A Word With Greg Allen

Greg Allen is the Global Head of Resourcing at Lloyd’s Register. As a thought leader in the HR sector for several decades, he has also headed recruitment at Nokia, Symbian and Merrill Lynch, his attitudes towards changing the traditional practices of HR have received much interest from his peers.
I wanted to talk to him about technology and its importance for our workforce from the perspective of a man that has embraced change in a technological age.

2017- where is Tech at?
2017 is interesting because we are already seeing big changes and we are seeing a lot of technology that has been tried by the public and now is failing, take the disappearance of Vine for instance, Failing is fine, people shouldn’t be afraid of that.
The decider on what will and won’t succeed will be made by digital natives rather than digital immigrants. Its digital immigrants are the late adopters, and the early adopters, (the natives), have often moved on by the time the older generation arrive, the majority of the general public.
We particularly see this with investment into digital products. Investors are often behind the curve, which sustains a long and painful death for some technology. The deciding factor of the investment is often too late, it’s like betting on a horse when the race is already over.

What technology do you enjoy?
I like to watch the digital landscape changing, particularly activity in Silicon Valley, the technology focused around social behaviours and digital algorithms, the gamification of personality development and differentials where you can test it.
Specifically related to HR, there are technologies that demonstrates when people are going to leave your company through tracking human behaviour and activity on social media, all the scary Big Brother stuff, its fascinating but I don’t know if this type of technology will ever commercialise.

Do you think it’s important that all technology does commercialise, is the need to commercialise or ROI technology investment, stunting growth?
Interesting question. We’ve just implemented an ERP (SAP). But we need to listen to our employees and our customers and watch how Gen Y & Millennials use technology. Sometimes the speed of change is dampened in business, and the revolution is absorbed by say, Oracle or WorkDay or an SAP that says, “You cannot move this fast, we will not let you”, or as Gandalf put it, “You shall not pass”. They don’t want the change, or more often they want to control the speed of change. However, small startups, particularly in tech, are often a lot more disruptive, adaptive and agile. They will be the ones as we frequently see, that will step up and in some instances be absorbed by the large SAAS technologies.

“Change is driven by disrupters”

Dare we say success favours the brave, I think big companies could be braver if they weren’t halted by these monoliths of software and their technology roads maps. Lloyd’s Register has been around for 250 years, we’re not good because we’re old, we’re old because we’re good. We’re good at change, we’re good at developing and we’re good at inventing. The interesting thing is that if we were good because we are old, we would still be looking at building sailing ships, but instead, we’re looking at some of the most advanced ships, you can’t make these leaps without change, and that change is driven by disrupters.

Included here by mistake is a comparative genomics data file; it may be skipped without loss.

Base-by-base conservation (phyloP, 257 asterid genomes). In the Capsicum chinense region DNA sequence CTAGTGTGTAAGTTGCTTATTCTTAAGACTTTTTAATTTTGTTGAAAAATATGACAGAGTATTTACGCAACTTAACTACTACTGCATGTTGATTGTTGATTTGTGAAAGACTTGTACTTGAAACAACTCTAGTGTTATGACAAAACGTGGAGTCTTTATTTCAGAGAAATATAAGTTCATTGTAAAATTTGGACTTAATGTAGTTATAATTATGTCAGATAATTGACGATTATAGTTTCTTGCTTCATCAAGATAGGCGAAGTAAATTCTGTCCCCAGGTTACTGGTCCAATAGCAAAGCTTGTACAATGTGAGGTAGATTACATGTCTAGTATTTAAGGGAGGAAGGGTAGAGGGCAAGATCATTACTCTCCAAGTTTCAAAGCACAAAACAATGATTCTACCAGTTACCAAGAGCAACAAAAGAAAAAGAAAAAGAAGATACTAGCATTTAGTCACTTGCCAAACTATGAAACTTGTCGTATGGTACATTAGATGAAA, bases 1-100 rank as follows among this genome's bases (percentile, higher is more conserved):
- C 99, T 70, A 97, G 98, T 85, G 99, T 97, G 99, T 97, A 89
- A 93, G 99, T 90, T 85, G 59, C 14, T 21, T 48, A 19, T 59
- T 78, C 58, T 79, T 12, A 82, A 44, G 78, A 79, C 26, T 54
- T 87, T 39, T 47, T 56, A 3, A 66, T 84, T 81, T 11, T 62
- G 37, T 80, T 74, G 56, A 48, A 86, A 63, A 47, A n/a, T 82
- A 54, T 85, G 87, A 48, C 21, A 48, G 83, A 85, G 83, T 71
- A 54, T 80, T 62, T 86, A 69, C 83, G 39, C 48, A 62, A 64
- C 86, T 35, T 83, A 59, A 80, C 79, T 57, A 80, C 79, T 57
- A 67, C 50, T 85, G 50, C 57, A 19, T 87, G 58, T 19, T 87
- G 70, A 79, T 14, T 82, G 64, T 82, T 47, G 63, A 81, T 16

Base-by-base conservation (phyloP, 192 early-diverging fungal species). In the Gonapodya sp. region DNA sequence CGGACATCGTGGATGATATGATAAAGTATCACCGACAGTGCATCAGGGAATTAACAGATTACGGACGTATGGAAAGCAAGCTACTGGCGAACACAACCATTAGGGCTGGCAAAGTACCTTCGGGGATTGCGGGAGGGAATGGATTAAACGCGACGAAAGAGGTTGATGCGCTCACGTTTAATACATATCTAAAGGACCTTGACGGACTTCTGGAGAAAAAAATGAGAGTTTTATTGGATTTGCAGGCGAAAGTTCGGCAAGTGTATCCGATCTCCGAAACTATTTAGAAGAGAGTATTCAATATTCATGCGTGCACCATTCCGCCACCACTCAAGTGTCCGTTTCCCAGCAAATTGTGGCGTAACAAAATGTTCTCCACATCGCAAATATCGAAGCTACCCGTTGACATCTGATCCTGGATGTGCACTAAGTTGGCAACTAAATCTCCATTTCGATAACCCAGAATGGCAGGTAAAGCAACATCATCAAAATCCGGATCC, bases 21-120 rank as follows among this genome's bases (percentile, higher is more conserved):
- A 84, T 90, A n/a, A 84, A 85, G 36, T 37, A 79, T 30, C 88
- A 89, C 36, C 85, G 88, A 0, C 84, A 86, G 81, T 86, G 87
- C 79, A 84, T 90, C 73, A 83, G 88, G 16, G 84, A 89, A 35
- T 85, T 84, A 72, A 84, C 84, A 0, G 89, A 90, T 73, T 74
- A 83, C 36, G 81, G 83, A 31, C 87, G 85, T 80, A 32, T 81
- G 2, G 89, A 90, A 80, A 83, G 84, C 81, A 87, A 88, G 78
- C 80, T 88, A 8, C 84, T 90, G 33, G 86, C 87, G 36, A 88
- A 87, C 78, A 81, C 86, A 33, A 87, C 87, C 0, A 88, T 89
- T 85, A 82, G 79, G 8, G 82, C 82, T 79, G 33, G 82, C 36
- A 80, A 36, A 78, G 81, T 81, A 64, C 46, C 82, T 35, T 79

What are Lloyds Register disrupting at the moment?
HR has to be skilled in culture and understanding culture. We have to watch and listen constantly, that’s why I love the AI technology and big data output produced by JobsTheWord, where you track candidate behaviour, look at social media trends, and measure people’s behaviour before they join the company. 20 years ago advanced technology wasn’t available to the consumer, nowadays, the tech in our smartphones can be more advanced than the technology in the workplace. Everything is changing, and we have to change our perspective on what’s going on in order to give credence to the business decisions we make, that’s why I find JobsTheWord technology so important.

As we see an increase in Virtual Workforces, how do you see technology ensuring communication between employers and employees?
Currently I think we see it best in shared service centre environments such as call centres. Employees can click in and out online while working remotely, which allows people to have the Martini experience, ‘anytime anyplace anywhere’. I think companies are fundamentally seeing that their workforce doesn’t have to be all in one place anymore. I can see Brexit being an excuse for people to say, “We don’t actually have to be in London at all, we can be anywhere in the world”.

Interestingly enough, in the UK we have a huge engineering shortage, particularly female engineers. If you can ship work out of the UK, if you can use drones where someone is looking at a North Sea oil rig from Vietnam, performing great engineering remotely, then that will be the biggest change. Technology will allow location to lose its relevance to occupation.

For this change to happen effectively, I think job boards will, if they’re clever, turn themselves into multinational ATSs and evolve much like Jobstheword did. They create heat maps of people so an employer can see the locations of candidates, their past projects, what gender they are, what skill sets they have and what skill level they are at. You are then able to click on that person or a group of people that fit your criteria, and as an employer you can say, “I’ll have that one” or “I want to communicate with those people”. That’s the future of recruitment.

Mike Sandiford
Head of Partnerships
0207 193 9931

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